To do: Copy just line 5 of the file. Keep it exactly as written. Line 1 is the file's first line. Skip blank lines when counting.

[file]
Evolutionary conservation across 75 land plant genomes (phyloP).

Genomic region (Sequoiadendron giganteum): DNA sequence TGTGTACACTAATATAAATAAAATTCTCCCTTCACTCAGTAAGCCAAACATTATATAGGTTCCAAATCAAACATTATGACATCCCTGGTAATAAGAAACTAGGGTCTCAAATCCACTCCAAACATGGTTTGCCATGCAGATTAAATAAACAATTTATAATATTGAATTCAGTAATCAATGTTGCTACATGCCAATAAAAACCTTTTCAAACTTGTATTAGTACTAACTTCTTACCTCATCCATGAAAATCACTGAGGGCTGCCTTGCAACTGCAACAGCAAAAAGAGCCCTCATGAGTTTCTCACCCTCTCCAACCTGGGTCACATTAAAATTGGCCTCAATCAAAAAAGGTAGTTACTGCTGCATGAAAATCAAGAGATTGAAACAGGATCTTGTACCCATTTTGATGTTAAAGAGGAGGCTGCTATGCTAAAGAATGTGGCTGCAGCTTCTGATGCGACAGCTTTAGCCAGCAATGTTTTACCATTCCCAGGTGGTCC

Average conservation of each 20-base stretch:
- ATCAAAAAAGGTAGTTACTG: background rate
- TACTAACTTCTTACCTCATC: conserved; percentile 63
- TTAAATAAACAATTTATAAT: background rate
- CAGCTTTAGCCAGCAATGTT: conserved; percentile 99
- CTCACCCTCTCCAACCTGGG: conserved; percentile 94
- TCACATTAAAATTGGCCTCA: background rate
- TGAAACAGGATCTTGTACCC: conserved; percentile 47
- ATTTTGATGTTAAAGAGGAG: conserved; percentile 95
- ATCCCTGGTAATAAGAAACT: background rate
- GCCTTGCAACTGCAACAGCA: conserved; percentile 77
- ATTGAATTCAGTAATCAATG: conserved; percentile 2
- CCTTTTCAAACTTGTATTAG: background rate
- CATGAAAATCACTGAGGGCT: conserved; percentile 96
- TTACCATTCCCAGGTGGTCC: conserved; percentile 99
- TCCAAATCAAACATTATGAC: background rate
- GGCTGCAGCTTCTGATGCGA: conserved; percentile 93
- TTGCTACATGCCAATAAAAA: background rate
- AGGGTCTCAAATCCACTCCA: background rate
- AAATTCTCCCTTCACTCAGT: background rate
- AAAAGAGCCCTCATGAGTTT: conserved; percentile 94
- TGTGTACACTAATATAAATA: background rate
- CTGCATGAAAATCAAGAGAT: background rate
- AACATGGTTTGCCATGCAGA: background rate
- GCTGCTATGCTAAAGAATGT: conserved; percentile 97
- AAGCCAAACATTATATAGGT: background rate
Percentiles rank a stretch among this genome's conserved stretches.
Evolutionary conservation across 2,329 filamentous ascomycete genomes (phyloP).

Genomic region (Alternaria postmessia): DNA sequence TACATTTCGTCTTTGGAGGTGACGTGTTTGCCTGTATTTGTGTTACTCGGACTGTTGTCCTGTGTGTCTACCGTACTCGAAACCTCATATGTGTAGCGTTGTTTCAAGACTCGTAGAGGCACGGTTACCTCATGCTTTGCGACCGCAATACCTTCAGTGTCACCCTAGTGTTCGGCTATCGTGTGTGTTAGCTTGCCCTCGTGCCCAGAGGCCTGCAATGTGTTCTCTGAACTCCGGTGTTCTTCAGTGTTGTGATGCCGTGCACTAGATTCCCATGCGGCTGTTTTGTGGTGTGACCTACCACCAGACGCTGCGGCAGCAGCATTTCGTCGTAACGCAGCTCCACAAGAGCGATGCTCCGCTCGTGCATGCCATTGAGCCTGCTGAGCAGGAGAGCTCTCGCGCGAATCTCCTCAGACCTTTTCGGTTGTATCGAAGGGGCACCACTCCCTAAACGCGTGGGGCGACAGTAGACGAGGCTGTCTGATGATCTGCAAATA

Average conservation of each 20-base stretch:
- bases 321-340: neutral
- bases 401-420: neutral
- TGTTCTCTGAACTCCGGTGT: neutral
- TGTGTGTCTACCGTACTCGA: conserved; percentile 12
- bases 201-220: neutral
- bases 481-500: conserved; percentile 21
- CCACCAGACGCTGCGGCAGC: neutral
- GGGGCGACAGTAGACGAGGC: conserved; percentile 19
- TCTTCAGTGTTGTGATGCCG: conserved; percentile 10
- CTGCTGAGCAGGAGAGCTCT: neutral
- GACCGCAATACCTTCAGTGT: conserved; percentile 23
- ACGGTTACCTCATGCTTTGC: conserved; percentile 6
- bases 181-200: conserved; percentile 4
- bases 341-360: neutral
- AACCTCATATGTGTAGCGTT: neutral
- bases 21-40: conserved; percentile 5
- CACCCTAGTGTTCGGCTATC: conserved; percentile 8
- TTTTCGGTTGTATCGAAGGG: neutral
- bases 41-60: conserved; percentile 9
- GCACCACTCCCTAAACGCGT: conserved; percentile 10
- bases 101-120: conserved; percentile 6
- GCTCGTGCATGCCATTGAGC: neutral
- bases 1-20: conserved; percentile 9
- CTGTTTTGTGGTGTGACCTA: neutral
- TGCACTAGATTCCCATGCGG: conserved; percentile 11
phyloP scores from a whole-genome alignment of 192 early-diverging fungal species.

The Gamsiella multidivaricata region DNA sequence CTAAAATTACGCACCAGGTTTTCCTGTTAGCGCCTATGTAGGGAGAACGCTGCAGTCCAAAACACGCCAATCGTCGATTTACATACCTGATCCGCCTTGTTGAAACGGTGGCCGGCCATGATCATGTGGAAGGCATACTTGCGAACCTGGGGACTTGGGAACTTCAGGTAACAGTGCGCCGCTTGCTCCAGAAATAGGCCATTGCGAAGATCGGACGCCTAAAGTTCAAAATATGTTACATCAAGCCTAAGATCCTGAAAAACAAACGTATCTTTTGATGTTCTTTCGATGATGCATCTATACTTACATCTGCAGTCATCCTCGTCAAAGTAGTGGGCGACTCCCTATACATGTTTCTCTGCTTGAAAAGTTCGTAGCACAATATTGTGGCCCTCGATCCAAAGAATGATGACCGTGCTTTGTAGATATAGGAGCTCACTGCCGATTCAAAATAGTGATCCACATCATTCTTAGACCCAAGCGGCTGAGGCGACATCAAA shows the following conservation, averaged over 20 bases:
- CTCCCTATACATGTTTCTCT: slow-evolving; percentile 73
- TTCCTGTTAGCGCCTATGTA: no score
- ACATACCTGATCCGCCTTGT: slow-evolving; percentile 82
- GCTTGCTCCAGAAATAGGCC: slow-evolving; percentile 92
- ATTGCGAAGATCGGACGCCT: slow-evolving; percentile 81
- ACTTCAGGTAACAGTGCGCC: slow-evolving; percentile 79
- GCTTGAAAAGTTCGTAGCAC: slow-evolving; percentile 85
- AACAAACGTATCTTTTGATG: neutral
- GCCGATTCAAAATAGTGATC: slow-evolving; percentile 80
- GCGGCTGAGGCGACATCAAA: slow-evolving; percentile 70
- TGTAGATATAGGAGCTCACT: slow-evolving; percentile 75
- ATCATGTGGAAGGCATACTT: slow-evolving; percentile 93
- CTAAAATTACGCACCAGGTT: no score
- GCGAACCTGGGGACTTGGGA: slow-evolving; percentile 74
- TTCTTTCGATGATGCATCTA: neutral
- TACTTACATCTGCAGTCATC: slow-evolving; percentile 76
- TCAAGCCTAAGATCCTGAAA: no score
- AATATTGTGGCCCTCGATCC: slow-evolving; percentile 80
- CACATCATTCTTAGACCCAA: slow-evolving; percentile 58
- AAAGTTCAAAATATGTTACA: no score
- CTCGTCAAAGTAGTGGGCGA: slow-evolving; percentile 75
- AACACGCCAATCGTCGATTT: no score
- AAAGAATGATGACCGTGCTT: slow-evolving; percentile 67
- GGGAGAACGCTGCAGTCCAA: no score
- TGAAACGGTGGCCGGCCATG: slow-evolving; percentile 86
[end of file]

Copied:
- TACTAACTTCTTACCTCATC: conserved; percentile 63